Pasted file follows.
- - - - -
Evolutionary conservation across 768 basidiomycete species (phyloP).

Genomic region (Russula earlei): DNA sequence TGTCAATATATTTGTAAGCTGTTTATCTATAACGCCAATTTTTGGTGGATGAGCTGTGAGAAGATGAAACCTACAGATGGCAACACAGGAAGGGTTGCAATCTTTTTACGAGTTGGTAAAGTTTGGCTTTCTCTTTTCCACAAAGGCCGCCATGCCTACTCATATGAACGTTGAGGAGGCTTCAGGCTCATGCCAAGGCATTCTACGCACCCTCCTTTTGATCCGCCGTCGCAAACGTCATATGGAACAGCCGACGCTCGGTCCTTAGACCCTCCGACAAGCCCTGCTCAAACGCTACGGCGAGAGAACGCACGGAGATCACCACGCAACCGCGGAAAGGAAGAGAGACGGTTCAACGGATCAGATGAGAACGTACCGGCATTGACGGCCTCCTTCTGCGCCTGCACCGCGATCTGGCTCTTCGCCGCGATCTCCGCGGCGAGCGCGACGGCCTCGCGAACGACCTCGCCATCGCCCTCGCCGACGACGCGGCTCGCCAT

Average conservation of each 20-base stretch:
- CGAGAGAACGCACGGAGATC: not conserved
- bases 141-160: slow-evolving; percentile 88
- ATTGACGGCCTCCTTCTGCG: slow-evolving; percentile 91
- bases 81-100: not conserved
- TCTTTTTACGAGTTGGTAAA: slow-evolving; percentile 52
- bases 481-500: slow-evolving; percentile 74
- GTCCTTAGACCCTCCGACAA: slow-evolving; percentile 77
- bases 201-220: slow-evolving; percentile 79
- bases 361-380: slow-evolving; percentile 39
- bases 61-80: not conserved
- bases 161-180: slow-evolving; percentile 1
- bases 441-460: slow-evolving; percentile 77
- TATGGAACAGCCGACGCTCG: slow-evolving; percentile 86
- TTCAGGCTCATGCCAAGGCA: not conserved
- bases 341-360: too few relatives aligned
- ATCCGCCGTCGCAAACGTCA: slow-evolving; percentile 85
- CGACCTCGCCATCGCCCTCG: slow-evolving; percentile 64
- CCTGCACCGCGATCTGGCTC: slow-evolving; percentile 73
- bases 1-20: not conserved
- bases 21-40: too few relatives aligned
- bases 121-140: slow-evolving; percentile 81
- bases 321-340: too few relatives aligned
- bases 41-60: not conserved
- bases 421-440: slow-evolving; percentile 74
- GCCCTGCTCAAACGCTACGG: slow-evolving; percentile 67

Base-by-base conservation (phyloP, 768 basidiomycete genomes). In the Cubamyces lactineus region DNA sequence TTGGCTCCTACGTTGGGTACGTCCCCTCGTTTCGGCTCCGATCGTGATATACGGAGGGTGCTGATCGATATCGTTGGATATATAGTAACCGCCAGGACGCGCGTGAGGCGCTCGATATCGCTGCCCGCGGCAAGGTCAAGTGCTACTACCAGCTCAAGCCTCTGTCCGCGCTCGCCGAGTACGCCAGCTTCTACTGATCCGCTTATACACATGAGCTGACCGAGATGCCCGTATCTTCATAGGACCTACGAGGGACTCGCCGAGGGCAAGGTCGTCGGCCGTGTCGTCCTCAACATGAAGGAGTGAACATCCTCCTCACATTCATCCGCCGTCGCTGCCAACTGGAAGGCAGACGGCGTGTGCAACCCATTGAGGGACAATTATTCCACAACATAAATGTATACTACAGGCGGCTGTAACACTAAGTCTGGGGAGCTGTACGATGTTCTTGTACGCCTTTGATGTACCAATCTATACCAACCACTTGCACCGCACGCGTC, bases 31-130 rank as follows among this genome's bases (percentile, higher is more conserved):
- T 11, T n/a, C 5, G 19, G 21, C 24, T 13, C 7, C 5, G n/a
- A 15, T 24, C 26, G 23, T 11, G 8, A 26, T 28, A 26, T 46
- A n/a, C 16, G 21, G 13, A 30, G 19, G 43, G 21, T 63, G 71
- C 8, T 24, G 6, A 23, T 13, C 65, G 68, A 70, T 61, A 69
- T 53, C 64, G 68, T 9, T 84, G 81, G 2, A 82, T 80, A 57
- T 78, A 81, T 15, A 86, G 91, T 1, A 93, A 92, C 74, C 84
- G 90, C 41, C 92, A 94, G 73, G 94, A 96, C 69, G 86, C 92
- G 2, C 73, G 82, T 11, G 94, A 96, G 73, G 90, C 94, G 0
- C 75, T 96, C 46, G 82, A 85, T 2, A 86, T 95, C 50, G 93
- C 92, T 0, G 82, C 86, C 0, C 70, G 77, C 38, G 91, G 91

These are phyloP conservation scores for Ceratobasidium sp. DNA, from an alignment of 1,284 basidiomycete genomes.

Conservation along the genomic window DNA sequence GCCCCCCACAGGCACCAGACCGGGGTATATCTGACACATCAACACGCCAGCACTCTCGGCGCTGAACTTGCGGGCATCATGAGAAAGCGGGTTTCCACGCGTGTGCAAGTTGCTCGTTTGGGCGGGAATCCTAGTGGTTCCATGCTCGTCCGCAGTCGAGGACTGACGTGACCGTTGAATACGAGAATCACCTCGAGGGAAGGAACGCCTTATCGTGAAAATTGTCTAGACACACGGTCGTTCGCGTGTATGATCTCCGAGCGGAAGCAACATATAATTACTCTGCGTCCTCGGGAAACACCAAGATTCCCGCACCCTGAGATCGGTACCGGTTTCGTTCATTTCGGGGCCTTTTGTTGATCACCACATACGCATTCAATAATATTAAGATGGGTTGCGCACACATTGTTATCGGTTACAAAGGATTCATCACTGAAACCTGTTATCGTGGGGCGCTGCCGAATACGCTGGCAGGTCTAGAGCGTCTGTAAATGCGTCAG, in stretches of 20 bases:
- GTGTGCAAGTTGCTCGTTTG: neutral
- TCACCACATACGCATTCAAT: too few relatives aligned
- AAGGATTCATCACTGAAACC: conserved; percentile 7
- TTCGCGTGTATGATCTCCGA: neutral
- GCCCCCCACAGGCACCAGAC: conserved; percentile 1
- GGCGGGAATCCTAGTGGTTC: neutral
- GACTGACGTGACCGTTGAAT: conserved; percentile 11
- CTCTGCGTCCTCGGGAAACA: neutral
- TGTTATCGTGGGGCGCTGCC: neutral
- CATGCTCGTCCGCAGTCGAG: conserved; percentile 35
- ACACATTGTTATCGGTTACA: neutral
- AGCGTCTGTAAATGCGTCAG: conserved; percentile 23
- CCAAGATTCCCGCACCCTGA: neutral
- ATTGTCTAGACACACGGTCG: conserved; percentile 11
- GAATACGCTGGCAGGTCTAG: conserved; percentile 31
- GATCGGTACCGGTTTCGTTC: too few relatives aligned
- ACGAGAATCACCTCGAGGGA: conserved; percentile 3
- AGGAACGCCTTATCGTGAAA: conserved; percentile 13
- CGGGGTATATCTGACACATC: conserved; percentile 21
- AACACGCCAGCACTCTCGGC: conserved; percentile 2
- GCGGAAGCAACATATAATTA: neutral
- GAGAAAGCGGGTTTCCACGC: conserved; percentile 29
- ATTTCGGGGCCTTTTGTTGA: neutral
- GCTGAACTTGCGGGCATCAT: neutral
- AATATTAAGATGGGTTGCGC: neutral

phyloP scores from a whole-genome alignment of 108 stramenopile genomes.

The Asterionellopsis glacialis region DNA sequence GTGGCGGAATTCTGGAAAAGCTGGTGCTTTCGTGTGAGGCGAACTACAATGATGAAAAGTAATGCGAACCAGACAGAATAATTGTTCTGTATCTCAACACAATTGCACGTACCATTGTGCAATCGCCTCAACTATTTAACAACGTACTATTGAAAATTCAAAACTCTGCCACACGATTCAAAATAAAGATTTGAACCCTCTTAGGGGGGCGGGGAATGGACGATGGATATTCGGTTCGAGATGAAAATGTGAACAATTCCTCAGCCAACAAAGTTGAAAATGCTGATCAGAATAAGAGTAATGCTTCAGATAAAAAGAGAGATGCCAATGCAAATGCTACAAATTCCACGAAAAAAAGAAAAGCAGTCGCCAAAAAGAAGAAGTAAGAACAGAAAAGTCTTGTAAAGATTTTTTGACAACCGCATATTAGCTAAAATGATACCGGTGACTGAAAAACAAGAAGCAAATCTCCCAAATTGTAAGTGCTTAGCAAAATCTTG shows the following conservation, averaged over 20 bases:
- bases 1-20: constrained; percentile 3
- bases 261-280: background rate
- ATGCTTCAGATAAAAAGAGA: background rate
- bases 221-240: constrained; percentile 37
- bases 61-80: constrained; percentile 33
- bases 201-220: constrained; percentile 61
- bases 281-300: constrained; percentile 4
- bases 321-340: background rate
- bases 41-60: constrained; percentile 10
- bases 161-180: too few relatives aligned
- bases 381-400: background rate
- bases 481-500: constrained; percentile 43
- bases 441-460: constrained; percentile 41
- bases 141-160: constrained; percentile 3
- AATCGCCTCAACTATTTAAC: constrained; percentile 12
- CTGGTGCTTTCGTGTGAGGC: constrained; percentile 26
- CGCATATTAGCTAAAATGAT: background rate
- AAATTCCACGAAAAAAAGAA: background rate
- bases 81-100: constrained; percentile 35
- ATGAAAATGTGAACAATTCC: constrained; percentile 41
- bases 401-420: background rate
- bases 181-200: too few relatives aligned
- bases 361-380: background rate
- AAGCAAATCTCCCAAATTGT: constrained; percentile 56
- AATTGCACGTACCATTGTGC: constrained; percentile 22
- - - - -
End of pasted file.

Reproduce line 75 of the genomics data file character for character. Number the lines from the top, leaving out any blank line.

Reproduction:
- bases 281-300: constrained; percentile 4